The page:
How Muscles Cause Joint Pain

Written by Dr. Steve Chaney on . Posted in Issues, Muscle Therapy and Health

Preventing & Healing Repetitive Strain Injuries – Part 1

 Author: Julie Donnelly, LMT

 

Quadriceps

Quadriceps

Using the words “pain” and “free” in the same sentence causes people who love to exercise laugh since it seems to be a contradiction of terms, but it is not only possible, it’s easy to achieve. It is understood that exercising, or even just daily living, causes muscles to ache and will also put stress on joints.

When the pain begins you are told to use “RICE” (Rest, Ice, Compression, Elevation) – but you don’t have the time, or you simply don’t want to rest! So, you keep going and just as you’ve been told, it gets worse, even to the point where you may need to stop your world!

You’ve also come to realize that resting (when you do decide to rest) only lasts for a short time, and then the pain returns. The good news is you can be a pain-free; you just need to know how to find the source of your pain and then how to effectively treat it.

How Muscles Cause Joint Pain

RICE certainly works immediately after having a traumatic injury, but repetitive stress on your muscles requires treatment of the knots that are putting tension onto the tendons and joints.  Getting back to basic anatomy will help to unravel the misconceptions that plague both athletes and non-athletes alike.  Once you understand the logic of why you are feeling pain, you will know exactly what needs to be done to immediately release a muscle-related pain anywhere in your body.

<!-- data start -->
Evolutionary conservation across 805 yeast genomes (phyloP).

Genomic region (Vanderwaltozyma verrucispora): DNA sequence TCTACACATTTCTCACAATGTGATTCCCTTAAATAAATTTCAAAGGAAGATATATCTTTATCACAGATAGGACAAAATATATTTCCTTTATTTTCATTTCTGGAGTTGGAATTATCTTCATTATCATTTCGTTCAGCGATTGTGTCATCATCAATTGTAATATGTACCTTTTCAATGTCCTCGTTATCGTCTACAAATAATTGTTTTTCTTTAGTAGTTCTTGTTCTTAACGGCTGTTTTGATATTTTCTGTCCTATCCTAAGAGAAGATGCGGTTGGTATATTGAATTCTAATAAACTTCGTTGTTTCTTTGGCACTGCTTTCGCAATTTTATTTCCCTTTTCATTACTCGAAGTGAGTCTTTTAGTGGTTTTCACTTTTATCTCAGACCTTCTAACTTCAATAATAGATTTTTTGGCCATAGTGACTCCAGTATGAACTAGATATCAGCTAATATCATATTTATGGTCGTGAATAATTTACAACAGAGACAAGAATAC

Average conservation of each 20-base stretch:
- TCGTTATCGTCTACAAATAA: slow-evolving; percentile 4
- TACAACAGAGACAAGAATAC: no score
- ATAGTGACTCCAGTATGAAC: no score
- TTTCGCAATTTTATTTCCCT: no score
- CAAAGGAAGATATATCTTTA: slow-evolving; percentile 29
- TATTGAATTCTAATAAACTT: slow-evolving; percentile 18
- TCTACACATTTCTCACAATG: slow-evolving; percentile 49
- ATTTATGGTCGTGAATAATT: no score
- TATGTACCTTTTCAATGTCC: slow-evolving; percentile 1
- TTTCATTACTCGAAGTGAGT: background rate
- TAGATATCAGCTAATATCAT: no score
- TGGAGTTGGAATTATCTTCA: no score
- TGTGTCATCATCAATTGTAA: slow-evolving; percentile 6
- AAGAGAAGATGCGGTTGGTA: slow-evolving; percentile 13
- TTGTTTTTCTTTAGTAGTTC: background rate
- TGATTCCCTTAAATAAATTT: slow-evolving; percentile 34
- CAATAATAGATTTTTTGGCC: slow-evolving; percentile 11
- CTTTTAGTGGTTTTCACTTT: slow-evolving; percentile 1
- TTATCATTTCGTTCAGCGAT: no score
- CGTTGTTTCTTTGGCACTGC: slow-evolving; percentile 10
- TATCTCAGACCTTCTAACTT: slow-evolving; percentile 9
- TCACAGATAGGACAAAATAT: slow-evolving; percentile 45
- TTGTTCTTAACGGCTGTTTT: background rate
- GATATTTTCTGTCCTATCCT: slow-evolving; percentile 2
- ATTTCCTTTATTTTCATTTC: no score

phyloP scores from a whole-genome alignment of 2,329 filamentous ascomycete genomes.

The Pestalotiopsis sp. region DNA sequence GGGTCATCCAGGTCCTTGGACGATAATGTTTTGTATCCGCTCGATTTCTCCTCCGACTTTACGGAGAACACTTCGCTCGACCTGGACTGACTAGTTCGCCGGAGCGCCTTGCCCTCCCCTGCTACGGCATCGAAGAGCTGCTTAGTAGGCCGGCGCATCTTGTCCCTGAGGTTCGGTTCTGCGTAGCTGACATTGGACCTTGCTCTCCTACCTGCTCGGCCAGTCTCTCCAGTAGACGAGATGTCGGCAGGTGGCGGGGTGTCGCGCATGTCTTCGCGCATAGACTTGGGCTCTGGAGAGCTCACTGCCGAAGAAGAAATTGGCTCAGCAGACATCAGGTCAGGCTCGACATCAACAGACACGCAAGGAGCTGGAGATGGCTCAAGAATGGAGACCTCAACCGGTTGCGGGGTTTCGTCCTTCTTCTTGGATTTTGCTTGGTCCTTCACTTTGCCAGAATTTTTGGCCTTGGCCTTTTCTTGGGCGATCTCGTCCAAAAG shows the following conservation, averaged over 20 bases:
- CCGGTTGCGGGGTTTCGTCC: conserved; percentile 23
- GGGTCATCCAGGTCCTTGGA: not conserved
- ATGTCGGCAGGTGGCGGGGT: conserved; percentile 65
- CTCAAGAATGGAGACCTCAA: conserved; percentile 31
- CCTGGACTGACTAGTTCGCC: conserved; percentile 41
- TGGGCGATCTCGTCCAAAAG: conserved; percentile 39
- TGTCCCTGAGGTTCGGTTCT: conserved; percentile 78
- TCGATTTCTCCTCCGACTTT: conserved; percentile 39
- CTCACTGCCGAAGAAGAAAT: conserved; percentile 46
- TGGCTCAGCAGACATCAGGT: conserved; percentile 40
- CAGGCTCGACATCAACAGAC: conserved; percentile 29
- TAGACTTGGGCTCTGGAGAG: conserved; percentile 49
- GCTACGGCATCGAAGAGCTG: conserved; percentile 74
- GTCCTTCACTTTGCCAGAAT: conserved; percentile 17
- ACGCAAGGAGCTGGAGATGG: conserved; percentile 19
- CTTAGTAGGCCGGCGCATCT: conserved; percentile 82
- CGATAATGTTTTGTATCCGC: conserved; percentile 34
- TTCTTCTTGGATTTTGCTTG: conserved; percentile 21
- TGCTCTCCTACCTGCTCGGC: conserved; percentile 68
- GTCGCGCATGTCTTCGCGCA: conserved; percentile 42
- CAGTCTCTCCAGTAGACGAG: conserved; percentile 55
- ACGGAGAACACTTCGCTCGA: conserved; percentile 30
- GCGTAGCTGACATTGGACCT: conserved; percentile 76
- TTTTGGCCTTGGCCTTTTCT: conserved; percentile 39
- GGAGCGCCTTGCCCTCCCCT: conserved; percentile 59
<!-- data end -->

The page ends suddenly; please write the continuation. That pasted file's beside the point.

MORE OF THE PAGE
This is NOT going to be a complicated lesson in Anatomy & Physiology, but I’ve found that a little knowledge of the body goes a long way. I’m going to put the proper names for the muscles and tendons into a parenthesis so if you want to actually see the muscles that are causing you pain you’ll be able to look them up.

I always tell the clients I work with “the most challenging part is finding where the source of the pain is located, and then treating it is easy”.  This article will help you to find the source of your problem.  Let’s begin at the beginning…

The Basics – How a Joint Moves

Movement is a simple process:

1. A muscle originates on a bone.

2. It then merges into a tendon.

3. The tendon crosses over the joint to insert into a movable bone.

4. When the muscle contracts it pulls on the tendon.  The tendon then pulls on the moveable bone and your joint moves.

Example: The Muscles of Your Upper Leg

Hamstrings

Hamstrings

All joints have two (or more) muscles that determine the degree and angle that the joint will move.  While one muscle is contracting, the other muscle must relax and stretch. A good example of this principle are the muscles of your upper leg. (quadriceps and hamstrings).